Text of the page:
Marijuana is legal in the Netherlands, with “cannabis cafes” being a fixture of university towns. But the city of Maastricht changed the local ordinance so that only the Dutch could go to the cafes, not foreigners. Which meant that the sizable foreign student population at the University of Maastricht was suddenly cut off from legal marijuana.
This created the possibility of a controlled experiment on the effects of marijuana on college students. Researchers compared the performance of the foreign students before and after their access to marijuana. They also compared the non-stoned foreign students to their still-stoned Dutch classmates.
See the findings after the jump.
The most rigorous study yet of the effects of marijuana legalization has identified a disturbing result: College students with access to recreational cannabis on average earn worse grades and fail classes at a higher rate.
Economists Olivier Marie and Ulf Zölitz took advantage of a decision by Maastricht, a city in the Netherlands, to change the rules for “cannabis cafes,” which legally sell recreational marijuana. Because Maastricht is very close to the border of multiple European countries (Belgium, France and Germany), drug tourism was posing difficulties for the city. Hoping to address this, the city barred noncitizens of the Netherlands from buying from the cafes.This policy change created an intriguing natural experiment at Maastricht University, because students there from neighboring countries suddenly were unable to access legal pot, while students from the Netherlands continued.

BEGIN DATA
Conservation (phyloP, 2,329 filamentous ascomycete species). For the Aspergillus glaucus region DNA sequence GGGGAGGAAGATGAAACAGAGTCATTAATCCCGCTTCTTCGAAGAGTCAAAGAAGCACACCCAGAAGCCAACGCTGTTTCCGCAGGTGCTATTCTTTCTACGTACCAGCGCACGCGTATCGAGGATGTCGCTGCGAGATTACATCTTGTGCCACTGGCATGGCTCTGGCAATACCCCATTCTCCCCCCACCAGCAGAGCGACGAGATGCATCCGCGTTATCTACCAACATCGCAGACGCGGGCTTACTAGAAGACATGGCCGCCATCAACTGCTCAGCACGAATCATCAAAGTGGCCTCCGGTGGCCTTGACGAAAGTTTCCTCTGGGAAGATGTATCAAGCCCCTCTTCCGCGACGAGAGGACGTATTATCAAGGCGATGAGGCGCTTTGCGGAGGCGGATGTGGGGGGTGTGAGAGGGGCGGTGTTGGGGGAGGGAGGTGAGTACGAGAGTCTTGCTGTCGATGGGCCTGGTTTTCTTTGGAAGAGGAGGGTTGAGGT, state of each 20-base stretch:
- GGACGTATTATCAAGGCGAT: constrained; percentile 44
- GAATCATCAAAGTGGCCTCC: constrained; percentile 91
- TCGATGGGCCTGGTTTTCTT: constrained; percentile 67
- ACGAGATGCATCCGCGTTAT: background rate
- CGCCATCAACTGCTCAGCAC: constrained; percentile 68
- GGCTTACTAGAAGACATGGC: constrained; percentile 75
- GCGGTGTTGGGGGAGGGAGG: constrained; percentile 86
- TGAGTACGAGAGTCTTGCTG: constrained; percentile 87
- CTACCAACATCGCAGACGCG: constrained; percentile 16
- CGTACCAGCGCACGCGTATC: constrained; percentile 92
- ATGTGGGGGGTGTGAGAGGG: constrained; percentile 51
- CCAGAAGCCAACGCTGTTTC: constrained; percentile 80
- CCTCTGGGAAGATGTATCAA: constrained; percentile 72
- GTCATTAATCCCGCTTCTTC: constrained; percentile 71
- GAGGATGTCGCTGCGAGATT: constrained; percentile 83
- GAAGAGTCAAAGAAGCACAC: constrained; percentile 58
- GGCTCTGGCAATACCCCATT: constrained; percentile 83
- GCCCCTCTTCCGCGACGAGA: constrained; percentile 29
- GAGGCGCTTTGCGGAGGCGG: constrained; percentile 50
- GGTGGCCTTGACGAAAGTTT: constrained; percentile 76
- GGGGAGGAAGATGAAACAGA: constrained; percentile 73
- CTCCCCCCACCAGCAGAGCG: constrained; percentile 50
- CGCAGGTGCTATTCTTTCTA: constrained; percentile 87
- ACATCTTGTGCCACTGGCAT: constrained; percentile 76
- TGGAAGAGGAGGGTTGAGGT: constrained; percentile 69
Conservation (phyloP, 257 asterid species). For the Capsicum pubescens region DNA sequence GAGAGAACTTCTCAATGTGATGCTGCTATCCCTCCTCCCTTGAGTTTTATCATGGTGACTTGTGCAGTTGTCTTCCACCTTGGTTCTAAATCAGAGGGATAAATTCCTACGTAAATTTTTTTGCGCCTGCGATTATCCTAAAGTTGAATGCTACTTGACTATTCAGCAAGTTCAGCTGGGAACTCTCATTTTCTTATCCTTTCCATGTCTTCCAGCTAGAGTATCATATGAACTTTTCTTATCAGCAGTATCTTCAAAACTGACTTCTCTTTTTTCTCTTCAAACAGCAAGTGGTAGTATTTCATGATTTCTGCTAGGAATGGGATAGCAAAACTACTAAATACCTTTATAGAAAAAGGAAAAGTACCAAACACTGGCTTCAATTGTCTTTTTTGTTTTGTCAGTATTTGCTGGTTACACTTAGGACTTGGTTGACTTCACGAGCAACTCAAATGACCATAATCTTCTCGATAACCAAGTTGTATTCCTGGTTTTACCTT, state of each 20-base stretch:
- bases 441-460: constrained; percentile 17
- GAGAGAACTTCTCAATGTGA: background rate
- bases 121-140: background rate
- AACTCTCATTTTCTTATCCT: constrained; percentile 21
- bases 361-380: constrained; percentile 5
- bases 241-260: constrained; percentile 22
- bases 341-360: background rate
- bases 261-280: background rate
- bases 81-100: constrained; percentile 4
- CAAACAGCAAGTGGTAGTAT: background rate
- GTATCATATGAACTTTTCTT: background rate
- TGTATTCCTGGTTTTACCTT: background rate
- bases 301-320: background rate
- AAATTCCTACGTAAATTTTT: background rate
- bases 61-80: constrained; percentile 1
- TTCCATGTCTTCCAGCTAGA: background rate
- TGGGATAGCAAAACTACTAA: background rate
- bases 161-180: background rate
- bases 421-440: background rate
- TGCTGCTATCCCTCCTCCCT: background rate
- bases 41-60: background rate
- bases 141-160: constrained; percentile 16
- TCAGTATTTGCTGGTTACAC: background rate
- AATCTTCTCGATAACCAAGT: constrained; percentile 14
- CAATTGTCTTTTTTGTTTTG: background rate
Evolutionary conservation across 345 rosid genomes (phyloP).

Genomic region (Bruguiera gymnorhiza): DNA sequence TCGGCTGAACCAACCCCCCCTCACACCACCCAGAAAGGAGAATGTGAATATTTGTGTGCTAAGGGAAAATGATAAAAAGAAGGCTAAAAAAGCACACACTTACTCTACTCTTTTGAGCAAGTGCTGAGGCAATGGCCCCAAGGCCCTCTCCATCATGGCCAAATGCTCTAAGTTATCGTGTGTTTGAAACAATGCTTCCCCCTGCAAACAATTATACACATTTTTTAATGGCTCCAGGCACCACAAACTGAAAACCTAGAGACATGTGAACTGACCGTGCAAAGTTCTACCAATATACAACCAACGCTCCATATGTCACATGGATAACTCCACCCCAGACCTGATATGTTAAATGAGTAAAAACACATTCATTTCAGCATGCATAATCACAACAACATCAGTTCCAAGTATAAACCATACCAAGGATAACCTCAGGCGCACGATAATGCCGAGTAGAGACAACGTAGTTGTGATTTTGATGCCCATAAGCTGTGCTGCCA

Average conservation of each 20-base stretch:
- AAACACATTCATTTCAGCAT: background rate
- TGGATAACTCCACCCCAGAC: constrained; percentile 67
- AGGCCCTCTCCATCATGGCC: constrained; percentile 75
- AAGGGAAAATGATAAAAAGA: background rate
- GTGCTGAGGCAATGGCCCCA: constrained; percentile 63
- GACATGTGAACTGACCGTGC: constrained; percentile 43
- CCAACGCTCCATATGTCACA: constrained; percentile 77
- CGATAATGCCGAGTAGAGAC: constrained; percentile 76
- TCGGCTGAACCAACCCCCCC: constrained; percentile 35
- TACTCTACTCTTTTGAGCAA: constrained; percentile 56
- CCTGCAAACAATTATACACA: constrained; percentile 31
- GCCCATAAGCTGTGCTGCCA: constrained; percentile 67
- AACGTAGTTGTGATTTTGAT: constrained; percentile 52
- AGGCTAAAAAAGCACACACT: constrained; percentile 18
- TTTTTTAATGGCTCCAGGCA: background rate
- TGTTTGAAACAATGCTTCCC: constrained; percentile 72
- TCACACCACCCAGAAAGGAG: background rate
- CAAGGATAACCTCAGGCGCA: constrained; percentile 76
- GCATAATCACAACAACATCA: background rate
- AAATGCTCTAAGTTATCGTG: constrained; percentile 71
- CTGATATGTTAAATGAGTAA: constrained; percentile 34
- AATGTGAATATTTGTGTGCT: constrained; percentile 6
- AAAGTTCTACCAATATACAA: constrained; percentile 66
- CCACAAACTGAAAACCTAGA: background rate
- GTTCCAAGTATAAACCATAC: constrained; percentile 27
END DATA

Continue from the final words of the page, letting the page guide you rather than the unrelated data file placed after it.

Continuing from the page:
The research on more than 4,000 students, published in the Review of Economic Studies, found that those who lost access to legal marijuana showed substantial improvement in their grades. Specifically, those banned from cannabis cafes had a more than 5 percent increase in their odds of passing their courses. Low performing students benefited even more, which the researchers noted is particularly important because these students are at high-risk of dropping out. The researchers attribute their results to the students who were denied legal access to marijuana being less likely to use it and to suffer cognitive impairments (e.g., in concentration and memory) as a result.
This should come as no surprise, but the “controlled” nature of the experiment makes it especially intriguing.
Photograph by St. Gil, Marc, 1924-1992, Photographer (NARA record: 8464473) (U.S. National Archives and Records Administration) [Public domain], via Wikimedia Commons